HumBug: Even Parasites have Nightmares

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Some experts assert that the most common lifestyle in nature is that of parasitism. (Read Rachel Nuwer's interview with ecologist Kevin Lafferty "Parasitism is the Most Popular Lifestyle on Earth" for more on this.) The world of arthropods is no exception. I've mentioned before that mankind's deadliest opponent in nature is the synergistic combination of mosquitoes and the diseases they carry.
Bloated tick which apparently fell off the dog onto our bed. - PHOTO BY ANTHONY WESTKAMPER
  • Photo by Anthony Westkamper
  • Bloated tick which apparently fell off the dog onto our bed.
Our native species aren't vectors for the worst of the ailments but, locally, ticks can and do carry Lyme disease, which came to mind when we found a blood engorged female on our bed after the dog spent an evening there.

Even dedicated predators like this running spider have parasites like the red mite between its eyes. - PHOTO BY ANTHONY WESTKAMPER
  • Photo by Anthony Westkamper
  • Even dedicated predators like this running spider have parasites like the red mite between its eyes.

While there are hosts of insects that are parasites on all manner of animals, insects have their own specialized parasites that play an important part in controlling their populations. Often these are actually classified as parasitoids whose activity kills the host directly. Think of the creatures from the Alien movies popping out of folks' chests.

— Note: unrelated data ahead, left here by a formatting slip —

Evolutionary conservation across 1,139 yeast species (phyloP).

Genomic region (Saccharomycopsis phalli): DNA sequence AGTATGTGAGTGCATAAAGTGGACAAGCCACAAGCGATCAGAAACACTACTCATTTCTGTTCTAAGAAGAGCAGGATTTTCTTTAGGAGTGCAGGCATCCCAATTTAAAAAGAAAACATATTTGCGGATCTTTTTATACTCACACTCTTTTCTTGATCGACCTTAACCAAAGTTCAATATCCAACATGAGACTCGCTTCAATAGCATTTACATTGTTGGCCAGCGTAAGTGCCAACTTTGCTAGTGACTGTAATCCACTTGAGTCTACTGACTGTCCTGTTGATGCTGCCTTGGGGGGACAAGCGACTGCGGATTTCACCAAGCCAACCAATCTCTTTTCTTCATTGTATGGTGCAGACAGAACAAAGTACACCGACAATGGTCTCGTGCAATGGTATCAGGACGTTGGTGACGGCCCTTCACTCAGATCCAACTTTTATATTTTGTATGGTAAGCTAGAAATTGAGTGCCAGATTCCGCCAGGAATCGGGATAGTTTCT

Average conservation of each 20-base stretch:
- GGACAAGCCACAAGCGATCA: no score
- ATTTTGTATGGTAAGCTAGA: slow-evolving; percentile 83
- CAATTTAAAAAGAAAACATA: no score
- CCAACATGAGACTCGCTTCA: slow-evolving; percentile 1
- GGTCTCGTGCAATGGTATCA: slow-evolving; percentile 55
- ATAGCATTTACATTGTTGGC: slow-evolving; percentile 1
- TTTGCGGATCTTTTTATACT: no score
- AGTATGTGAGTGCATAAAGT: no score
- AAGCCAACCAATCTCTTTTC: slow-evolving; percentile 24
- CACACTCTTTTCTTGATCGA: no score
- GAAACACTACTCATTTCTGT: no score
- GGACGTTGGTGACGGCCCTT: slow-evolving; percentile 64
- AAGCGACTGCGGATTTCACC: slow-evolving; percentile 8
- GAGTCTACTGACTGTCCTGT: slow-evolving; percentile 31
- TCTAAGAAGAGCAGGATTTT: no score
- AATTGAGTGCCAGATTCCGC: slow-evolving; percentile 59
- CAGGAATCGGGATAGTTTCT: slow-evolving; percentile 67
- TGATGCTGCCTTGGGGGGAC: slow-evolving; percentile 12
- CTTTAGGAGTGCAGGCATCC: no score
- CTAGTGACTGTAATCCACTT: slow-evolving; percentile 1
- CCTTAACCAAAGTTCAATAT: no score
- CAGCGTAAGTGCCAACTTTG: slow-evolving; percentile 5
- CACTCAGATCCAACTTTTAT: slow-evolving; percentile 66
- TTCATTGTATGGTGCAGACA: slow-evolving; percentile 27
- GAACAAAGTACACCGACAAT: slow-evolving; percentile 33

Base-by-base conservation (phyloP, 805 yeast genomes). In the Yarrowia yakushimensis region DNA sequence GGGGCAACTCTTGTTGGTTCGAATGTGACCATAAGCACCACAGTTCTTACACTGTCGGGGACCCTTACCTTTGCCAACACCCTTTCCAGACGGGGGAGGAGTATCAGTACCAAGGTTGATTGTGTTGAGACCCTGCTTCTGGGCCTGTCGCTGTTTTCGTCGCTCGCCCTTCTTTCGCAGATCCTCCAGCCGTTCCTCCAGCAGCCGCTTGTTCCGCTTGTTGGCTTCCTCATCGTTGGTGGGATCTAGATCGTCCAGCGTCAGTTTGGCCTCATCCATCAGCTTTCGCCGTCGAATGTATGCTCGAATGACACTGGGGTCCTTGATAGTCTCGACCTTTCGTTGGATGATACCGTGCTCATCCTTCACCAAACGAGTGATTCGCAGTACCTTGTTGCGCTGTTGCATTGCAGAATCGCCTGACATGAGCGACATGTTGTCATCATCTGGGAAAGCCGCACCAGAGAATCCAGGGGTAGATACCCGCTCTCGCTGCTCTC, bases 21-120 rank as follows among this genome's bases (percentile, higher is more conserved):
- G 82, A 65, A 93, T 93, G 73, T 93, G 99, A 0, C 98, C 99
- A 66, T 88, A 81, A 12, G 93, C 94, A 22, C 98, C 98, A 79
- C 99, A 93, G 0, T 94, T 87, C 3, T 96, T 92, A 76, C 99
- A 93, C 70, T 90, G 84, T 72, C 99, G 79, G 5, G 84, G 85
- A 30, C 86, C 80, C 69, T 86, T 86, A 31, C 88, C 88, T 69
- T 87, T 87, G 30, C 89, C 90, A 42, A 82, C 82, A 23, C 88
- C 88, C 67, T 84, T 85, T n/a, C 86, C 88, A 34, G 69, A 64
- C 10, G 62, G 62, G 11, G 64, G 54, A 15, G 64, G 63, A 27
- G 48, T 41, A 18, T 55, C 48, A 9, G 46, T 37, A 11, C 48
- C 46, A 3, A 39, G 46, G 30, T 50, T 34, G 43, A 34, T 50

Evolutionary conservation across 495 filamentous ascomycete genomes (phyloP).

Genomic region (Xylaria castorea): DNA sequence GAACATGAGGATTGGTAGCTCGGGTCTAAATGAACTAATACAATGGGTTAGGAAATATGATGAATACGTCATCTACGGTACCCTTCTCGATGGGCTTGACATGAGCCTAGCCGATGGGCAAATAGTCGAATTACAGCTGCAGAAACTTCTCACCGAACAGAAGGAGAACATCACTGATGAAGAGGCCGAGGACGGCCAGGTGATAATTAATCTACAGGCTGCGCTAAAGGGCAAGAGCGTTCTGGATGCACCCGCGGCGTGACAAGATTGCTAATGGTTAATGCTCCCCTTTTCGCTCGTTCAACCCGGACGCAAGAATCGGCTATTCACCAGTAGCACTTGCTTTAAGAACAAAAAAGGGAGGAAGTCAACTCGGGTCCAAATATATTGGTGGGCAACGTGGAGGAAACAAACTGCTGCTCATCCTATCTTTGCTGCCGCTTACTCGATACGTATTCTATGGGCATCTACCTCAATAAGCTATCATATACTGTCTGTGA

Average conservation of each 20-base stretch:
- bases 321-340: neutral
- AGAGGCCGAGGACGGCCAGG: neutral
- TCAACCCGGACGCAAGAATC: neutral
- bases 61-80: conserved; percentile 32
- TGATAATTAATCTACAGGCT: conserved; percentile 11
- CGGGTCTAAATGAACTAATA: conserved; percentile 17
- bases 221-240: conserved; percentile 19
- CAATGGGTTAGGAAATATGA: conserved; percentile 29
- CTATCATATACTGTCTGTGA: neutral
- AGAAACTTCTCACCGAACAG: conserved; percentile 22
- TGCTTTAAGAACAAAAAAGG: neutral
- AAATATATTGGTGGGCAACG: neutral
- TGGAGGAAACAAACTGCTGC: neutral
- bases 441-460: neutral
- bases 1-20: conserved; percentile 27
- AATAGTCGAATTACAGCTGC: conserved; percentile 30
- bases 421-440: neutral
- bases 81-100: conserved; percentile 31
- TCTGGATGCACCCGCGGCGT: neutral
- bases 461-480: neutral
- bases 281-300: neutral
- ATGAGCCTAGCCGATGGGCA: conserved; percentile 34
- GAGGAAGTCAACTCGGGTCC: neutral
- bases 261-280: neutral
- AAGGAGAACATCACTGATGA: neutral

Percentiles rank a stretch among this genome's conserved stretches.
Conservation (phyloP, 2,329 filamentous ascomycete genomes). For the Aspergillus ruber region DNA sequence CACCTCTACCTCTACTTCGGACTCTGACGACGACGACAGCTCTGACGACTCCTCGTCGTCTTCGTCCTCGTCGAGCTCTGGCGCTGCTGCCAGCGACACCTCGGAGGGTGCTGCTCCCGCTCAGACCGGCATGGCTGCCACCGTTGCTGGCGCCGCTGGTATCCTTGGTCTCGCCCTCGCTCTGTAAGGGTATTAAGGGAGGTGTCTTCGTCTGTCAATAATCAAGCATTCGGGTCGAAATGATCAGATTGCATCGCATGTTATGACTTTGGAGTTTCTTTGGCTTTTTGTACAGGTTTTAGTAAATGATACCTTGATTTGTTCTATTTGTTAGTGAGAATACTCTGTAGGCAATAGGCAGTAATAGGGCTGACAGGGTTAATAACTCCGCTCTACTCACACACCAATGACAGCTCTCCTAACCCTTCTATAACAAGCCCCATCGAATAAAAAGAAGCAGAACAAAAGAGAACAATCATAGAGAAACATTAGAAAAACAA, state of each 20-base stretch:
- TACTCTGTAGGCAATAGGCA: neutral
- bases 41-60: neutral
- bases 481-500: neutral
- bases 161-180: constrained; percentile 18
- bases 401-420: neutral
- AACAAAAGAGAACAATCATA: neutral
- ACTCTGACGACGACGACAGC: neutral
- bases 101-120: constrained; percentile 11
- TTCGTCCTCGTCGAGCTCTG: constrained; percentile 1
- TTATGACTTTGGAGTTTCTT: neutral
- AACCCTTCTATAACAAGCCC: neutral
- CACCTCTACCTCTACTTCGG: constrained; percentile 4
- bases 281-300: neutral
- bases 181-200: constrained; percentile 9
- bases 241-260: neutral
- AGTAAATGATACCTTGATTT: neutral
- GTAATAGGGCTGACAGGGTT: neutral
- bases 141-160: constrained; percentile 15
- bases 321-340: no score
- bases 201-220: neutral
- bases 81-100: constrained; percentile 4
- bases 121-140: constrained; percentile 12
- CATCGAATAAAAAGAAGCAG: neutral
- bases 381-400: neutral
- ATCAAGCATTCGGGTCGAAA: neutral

Tiny Perilampid wasp about 2 millimeters long. - PHOTO BY ANTHONY WESTKAMPER
  • Photo by Anthony Westkamper
  • Tiny Perilampid wasp about 2 millimeters long.
Apparently no one is immune. Even parasites have their own dedicated parasites. Tearing some siding off my house during remodeling, I was surprised to see hundreds of tiny wasps huddled together in apparent torpor under one of the boards.
Many tiny Perilampid wasps hid out under some old trim boards. - PHOTO BY ANTHONY WESTKAMPER
  • Photo by Anthony Westkamper
  • Many tiny Perilampid wasps hid out under some old trim boards.
According to www.bugguide.net, they are from the family perilampidae.
One source says some species of this family are hyperparasitoids who parasitize parasites entering the body of a secondary host — it might be a butterfly caterpillar that is infected with a parasitoid, such as a tachnid fly's larva entering it — and eating its way out of that parasite. Even our nightmares have nightmares.

Many members of the odd looking leucospid wasp family (note ovipositor held over her back) are hyperparasitoids. - PHOTO BY ANTHONY WESTKAMPER
  • Photo by Anthony Westkamper
  • Many members of the odd looking leucospid wasp family (note ovipositor held over her back) are hyperparasitoids.

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